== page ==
Mr. Mike Hammah, Minister for Transport, on
Thursday said the growth of the aviation sector within the African
continent required a lot of dedication and hard work.
"We need to invent ways of attracting, training and retaining our
workforce and also find ways to encourage young people into the industry."
Mr. Hammah said this when he inaugurated the Ghana Civil Aviation
(GCAA) Training Academy in Accra.
He noted that apart from inadequate human resource, which was a big
challenge so far as the aviation industry in Africa was concerned, African states also found it difficult to retain the few well-trained staff
available, due to reasons such as inadequate remuneration, among other
"As a result, Africa continues to lose skilled personnel for better opportunities outside the continent," he remarked.
The Minister said, although Africa had a variety of training courses in aviation on offer, "we are simply not training enough people, hence the
shortage of personnel".
Mr Hammah noted that, although there were several aviation academies
within the sub-region, the GCAA Academy was the first of its kind in the
region to offer courses in such core areas of aviation as air traffic
control, safety and security.
He said there was the need to develop programmes of cooperation of
aviation experts on continental and regional basis.
"The removal of barriers to enhance the deployment of personnel among
African states can go a long way to improve upon the availability of human resource within the industry on the continent."
Mr. Hammah said the establishment of the Academy came in handy to address
the perennial problem of brain drain to other countries, that were ready to offer better conditions of service.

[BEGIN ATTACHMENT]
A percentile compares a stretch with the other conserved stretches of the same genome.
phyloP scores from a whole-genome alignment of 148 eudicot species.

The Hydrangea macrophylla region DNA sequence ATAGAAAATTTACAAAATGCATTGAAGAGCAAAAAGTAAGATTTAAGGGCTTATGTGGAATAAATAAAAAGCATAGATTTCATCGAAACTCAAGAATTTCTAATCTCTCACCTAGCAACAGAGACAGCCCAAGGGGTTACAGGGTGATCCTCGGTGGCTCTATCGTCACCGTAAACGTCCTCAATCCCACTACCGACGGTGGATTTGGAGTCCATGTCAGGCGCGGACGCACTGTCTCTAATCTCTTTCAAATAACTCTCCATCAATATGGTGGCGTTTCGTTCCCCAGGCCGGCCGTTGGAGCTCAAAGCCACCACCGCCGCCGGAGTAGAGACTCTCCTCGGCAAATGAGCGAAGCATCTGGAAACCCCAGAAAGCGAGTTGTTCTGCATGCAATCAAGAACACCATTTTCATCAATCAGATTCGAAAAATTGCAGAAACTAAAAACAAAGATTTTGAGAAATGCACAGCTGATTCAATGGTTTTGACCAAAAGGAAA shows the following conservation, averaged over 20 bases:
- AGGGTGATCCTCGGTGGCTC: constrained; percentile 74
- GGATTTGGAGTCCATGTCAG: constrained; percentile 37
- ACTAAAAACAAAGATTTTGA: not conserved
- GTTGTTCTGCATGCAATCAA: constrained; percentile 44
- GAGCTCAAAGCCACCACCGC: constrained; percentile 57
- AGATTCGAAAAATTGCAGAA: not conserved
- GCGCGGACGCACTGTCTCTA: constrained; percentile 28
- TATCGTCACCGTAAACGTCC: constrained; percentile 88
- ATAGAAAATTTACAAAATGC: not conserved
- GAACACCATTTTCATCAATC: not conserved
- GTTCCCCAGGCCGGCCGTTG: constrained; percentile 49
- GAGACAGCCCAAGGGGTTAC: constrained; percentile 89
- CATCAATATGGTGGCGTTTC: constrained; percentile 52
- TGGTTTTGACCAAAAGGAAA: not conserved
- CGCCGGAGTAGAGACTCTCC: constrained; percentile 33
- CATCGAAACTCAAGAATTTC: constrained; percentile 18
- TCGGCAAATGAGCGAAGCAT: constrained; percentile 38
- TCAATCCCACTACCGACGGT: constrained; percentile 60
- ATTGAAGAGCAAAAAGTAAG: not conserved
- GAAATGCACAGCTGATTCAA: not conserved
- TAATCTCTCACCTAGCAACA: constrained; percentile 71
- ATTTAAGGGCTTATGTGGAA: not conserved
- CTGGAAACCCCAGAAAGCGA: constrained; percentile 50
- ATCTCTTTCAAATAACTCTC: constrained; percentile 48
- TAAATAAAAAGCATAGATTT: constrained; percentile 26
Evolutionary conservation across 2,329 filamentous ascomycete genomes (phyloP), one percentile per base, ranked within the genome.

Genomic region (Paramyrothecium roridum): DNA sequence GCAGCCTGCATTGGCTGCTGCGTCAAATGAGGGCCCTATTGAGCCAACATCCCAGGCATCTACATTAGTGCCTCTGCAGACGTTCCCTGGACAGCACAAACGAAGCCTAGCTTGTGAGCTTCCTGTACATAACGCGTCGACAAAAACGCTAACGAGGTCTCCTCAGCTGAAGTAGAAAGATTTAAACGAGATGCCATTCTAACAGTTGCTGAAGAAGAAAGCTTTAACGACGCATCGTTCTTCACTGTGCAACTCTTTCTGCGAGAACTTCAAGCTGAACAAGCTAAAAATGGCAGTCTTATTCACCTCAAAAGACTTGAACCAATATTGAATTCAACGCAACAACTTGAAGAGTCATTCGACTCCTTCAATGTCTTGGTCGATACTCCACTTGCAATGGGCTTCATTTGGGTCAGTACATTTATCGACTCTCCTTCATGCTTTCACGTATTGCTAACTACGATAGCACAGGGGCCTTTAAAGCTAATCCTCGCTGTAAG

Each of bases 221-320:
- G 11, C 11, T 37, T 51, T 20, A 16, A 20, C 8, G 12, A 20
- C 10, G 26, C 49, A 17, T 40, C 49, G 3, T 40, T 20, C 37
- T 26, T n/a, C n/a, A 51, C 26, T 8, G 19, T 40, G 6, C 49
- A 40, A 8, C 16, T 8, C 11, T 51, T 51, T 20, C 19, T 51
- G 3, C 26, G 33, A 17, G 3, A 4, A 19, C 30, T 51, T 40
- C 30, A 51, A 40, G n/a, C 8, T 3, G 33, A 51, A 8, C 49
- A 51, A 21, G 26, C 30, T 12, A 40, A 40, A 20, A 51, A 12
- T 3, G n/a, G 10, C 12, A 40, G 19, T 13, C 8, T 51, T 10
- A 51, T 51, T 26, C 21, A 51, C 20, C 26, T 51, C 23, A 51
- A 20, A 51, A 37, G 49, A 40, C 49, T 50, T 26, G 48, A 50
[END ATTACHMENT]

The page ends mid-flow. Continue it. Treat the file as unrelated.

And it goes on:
He called upon the management of the GCAA to ensure regular and routine maintenance of the Academy, and congratulated the management of the GCAA as
well as all other stakeholders, who were involved in the establishment
of the Academy.
Mr Simon Allotey, Acting Director General of the Ghana Civil Aviation Authority, said the Academy, since its inception, had run courses for air traffic control officers which would have cost the GCAA over 200,000
dollars, if the officers had been sent overseas for training.
He said with regards to the kind of investment that had been sunk into
the project, the GCAA aimed at attracting both Ghanaian and foreign
organizations to train their staff at the Academy.
Mr Allotey urged operators and agencies at the Kotopka International Airport(KIA) to use the facility for the training of their staff.
"The convenient location of the facility at the KIA and our unbelievably moderate rates should definitely make the use of our facility your first choice," he said.
The academy was funded by the GCAA in collaboration with the Swedish Air Traffic Authority (SWEDEVIA) and the Swedish International Development Agency(SIDA).
It was originally established as an air traffic control school over forty
years ago, to train air traffic assistants, offer refresher courses for air traffic control staff and to prepare staff going on external courses.
The GCAA refurbished and expanded the existing facility and equipped it
with the state of the art training equipment, for the training of a number
of air traffic control and other aviation related courses locally at a
reduced cost, following the high cost involved in training air traffic controllers outside Ghana.